Over the Counter Medications: The Good, The Bad, and The Ugly

We all generally accept that we will all have to face pain in our lives at some time or another. We twist an ankle, maybe lift something we shouldn’t have, miss a step or trip and fall and there it is. Pain. And if you are generally healthy or younger you bounce back and heal quickly. However, if your injury is more severe, or your pain came from no particular injury or event, what do you do?

Many go to the medicine cabinet for an anti-inflammatory (NSAID like Motrin, Advil or Aleve) or other pain relievers like Acetaminophen (Tylenol). And after 30 minutes to an hour later the symptoms are better….for 4 to 12 hours. Then the next dose is due. Usually a few days to a few weeks of this and you get better. For those who don’t, can we continue these medicines indefinitely without some cost?

We have heard many times that pain is a “sign that something is wrong”, and by taking medication we are merely ‘masking’ the pain. That bit of fools gold is marketed beautifully by the actor portraying someone with knee pain playing basketball only because of their particular brand of over the counter remedy. So, since we are feeling better, we should resume our normal activity, right? I’ll tell you that if you have pain with no particular injury, nearly 80% of these conditions are related to muscle imbalances, and those that had a specific injury have a muscle imbalance that impairs your ability to heal that injury. The problem of taking the medications (masking the pain) is that you never addressed the underlying cause of the pain, or at least a major contributing factor in healing from the injury, the muscle imbalance. The other factor to consider is that if we are masking our body’s warning that something is wrong, we could potentially be causing ourselves more issues by putting excessive stress on the tissues that are involved in the problem.

Let me give you a simple analogy. Think of your body as a car. This car has several guages that let you know about the performance of the car. Let’s say the ‘check engine’ light is on indicating there is problem. Most people who don’t know much about cars consult a mechanic to take care of the problem. But let’s say that light is on, and it’s bugging you, and your simple fix is a black piece of electrical tape. The car still seems to run fine. You don’t see that warning anymore, but slowly there is more wear on the car, wear that could have been prevented. That to me is how I see the chronic use of these over the counter medications. However, this is far from the worst issue to concern yourself with the use of these medications.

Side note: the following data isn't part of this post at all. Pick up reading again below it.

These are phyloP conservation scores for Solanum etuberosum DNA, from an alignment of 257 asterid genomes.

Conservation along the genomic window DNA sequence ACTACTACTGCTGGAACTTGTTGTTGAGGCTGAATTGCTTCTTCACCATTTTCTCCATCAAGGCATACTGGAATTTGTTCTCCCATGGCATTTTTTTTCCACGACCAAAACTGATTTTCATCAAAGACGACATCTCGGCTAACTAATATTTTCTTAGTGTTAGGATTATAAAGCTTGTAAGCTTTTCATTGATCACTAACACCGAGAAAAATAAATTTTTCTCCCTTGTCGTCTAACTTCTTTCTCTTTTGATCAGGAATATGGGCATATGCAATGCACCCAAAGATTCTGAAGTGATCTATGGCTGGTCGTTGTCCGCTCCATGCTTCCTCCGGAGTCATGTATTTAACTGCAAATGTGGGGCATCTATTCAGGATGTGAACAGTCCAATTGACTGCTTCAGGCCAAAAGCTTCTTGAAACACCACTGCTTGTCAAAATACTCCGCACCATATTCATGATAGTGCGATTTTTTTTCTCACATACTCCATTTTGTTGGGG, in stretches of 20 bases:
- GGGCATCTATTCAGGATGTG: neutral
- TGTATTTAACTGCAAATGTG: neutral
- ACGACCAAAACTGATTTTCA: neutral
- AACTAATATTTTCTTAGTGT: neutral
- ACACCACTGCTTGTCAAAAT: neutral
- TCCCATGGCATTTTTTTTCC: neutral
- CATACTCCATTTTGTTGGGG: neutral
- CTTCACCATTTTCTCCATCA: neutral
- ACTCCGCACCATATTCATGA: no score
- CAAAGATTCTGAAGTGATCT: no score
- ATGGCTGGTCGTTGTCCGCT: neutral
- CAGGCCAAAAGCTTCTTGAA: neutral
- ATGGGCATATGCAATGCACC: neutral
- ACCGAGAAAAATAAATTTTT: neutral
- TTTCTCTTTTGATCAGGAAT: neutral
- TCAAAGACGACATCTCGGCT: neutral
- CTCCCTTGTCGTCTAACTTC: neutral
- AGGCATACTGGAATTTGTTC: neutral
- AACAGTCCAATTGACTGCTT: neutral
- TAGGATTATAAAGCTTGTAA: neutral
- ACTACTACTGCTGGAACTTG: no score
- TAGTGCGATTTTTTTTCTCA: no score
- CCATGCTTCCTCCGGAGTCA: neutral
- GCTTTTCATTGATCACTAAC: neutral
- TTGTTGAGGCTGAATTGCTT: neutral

Non-Steroidal Anti-Inflammatory Drugs, while generally considered safe, have toxicity problems. That means they are harmful to the body. Research as far back as the year 2000 finds, “On average 1 in 1,200 patients taking NSAIDs for at least 2 months will die from gastroduodenal complications who would not have died had they not taken NSAIDs.”1 So the ad goes out that Acetaminophen is a safer alternative, but it is considered a safe dosage at <2000mg/day.2 So 500mg Acetaminophen would only be safe with 1 every 6 hours, but when people are in pain, and are influenced to believe that it is safe, many often take more.
A more holistic approach to these pain issues is needed, and likely the most effective. To have an expert identify, and correct muscle imbalances, and advise in any lifestyle changes can speed the body’s own natural healing powers. Powerful, state of the art technology, like LASER to eliminate pain, reduce inflammation, and speed tissue healing is available, and physical therapists are the professionals that can do it.
Put the medication down and pick up the phone.

1. Tramer, et al. Pain. 2000; 91: 401-402. 2. Garcia, Rodriguez, et al. Arthritis Res. 2001;3[2]:98-101.
Trevor Field is a physical therapist in Murrieta, California, specializing in treatment of adolescent athletes, and has developed programs for ACL injury prevention, and sports performance enhancement. To learn more, go to www.indefreept.com

 

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